“Corporate Burnout”: The growing problem for business travelers!

August 07,2018

By Uplift Contributor and Global Traveler: Patrick Gardner

Today, perhaps more than ever before, business is global. Companies have offices and staff across different continents, and people are constantly on the go for work. I’ve certainly met my fair share of corporate travelers hustling and bustling through the security gates at terminals.

However, it always seems like the people I’ve met who travel for work are tired, and are not excited by it. This suggests that burnout is common among those who travel long distances for work.

According to a 2015 article by Fast Company, business travel can be very bad for your health. In discussing these issues, author Michael Grothaus references Scott Cohen, deputy director of research of the School of Hospitality and Tourism Management at the University of Surrey. As a travel expert, Cohen points out that frequent travelers age faster, have weaker immune systems and are at a greater risk for mental health issues, among other things. Unsurprisingly, frequent flyers are also at a higher risk of obesity than the average person, largely due to a poor travel diet and lack of exercise opportunities while traveling.

It doesn’t end with health issues, though: oftentimes companies are at fault as well. Global Traveler reports that the average business worker travels 26 times a year and spends 84 nights away from home. The relationship between business travel and burnout within companies is fairly complex. According to Global Traveler, one-third of “road warriors” regularly experience travel-induced burnout, largely because they “work for companies that overemphasize the reduction of travel costs, are less likely to enjoy travel, less likely to follow travel policies, and less satisfied with the business outcomes of their trips”. Even those who are accustomed to frequent travel wish that their companies were more aware of their attitudes toward travel, and showed more appreciation for their sacrifice and flexibility.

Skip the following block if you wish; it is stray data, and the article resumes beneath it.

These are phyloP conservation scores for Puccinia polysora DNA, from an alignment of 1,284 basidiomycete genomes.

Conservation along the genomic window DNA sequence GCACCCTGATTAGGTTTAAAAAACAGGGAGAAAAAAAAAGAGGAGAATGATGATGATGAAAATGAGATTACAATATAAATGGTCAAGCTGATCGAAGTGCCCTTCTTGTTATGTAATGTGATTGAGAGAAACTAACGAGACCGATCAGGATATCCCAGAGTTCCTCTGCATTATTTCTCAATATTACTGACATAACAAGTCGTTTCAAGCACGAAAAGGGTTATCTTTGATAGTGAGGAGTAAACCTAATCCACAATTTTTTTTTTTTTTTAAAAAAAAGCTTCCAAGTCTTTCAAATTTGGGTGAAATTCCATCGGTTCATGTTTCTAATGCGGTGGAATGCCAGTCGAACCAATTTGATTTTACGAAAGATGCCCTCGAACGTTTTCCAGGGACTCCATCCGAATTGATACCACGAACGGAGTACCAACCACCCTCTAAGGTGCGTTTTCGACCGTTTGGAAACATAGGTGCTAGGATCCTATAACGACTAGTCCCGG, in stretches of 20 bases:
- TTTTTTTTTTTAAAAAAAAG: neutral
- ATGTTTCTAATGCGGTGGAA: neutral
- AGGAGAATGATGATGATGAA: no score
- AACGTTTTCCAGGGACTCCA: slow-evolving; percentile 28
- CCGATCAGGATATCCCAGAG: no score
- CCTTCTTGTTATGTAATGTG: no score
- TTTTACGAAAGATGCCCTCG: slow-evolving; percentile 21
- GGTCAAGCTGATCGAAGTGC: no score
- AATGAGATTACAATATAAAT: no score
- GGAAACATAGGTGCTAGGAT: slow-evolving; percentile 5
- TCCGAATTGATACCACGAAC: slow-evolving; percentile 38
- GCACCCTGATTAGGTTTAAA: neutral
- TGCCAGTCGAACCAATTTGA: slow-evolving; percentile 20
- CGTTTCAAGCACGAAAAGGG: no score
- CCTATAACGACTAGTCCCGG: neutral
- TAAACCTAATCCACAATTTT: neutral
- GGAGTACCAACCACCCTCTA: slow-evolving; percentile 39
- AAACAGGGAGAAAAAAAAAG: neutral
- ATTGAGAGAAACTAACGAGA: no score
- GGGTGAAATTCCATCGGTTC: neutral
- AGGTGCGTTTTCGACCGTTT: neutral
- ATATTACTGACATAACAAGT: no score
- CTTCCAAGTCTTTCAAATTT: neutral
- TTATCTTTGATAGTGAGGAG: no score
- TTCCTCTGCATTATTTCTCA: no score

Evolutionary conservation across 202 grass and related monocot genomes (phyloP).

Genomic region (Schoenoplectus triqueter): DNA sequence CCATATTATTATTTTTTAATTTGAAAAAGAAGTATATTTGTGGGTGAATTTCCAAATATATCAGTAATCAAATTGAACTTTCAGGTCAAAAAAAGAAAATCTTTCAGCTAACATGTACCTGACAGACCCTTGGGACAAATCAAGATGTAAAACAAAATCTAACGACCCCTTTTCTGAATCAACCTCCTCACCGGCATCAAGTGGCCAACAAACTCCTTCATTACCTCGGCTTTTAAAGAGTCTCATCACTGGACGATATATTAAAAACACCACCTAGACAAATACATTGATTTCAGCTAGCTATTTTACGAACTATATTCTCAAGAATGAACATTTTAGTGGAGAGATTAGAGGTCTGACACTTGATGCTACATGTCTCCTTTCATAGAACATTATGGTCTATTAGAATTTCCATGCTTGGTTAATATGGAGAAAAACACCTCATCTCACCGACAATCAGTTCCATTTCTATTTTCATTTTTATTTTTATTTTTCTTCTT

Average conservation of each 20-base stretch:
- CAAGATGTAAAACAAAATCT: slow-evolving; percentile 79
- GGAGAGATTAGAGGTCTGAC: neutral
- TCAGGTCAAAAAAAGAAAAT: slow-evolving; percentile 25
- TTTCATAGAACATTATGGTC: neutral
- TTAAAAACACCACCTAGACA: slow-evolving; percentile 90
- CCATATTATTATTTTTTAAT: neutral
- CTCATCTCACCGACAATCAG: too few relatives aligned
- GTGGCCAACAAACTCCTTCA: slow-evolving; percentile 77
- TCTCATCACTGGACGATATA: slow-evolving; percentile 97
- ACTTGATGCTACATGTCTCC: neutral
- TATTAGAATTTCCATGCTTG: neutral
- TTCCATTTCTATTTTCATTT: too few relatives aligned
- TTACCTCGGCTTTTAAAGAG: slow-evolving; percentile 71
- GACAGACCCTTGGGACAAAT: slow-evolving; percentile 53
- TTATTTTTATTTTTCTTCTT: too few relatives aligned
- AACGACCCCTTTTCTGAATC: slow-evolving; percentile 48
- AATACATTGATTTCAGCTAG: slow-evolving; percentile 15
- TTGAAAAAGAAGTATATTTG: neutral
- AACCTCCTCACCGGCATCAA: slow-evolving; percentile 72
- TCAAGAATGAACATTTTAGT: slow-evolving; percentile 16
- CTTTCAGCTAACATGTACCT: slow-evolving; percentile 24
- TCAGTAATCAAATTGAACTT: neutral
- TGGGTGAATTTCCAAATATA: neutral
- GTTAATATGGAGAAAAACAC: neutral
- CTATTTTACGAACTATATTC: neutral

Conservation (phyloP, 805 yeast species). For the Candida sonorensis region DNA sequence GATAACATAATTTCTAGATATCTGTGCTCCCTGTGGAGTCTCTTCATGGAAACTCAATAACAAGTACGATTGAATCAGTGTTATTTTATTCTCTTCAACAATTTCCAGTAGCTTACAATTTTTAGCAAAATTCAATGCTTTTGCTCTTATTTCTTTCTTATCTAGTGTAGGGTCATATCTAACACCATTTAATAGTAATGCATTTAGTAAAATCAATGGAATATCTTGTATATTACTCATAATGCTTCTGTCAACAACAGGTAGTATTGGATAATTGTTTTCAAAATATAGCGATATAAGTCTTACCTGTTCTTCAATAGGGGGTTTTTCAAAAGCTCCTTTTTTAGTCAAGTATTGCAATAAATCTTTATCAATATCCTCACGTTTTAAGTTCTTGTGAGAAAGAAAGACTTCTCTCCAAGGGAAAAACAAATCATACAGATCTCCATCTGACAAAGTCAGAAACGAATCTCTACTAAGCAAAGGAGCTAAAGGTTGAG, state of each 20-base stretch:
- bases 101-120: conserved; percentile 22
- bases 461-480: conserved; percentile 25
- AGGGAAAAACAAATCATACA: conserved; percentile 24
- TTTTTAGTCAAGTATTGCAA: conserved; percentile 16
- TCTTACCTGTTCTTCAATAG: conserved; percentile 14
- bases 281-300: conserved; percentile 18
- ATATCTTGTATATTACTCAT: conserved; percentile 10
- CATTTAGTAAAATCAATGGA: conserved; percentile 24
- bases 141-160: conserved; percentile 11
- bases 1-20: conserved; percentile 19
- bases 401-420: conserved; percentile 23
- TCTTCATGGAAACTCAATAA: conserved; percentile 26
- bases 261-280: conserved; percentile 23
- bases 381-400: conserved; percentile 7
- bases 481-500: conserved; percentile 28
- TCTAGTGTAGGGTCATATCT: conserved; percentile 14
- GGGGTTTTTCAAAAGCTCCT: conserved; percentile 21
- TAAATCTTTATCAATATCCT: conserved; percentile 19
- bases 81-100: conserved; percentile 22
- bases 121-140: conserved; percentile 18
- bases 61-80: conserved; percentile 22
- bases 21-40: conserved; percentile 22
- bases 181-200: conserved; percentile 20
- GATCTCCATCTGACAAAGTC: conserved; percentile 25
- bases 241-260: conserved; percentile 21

If managers were more in-tune to their employees’ willingness to travel and understanding of the negative side of travel, workers would be happier and more productive, companies would have higher rates of retention, and it is likely they would be more successful as well.

In conclusion, it’s apparent that burnout among corporate travelers is a growing issue that has just started to be addressed by employers as they start to listen to their executives more and offer better on-the-go wellness and education programs. Today, technology startups are at the forefront of travel innovation. One of those companies is Uplift, which was crafted from Cambridge, MA by world-renowned neuroscientist Dr. Charles Krebs. Uplift addresses the devastating effects of jetlag, helping companies reduce executive burnout due to frequent corporate travel.

Do you oversee executive travel at your organization and are looking to add more value to your corporate wellness initiatives? Please contact Uplift to join their Executive Travel Program or have your team download the app on the Apple Store or Google Play to experience this revolutionary jet lag solution today.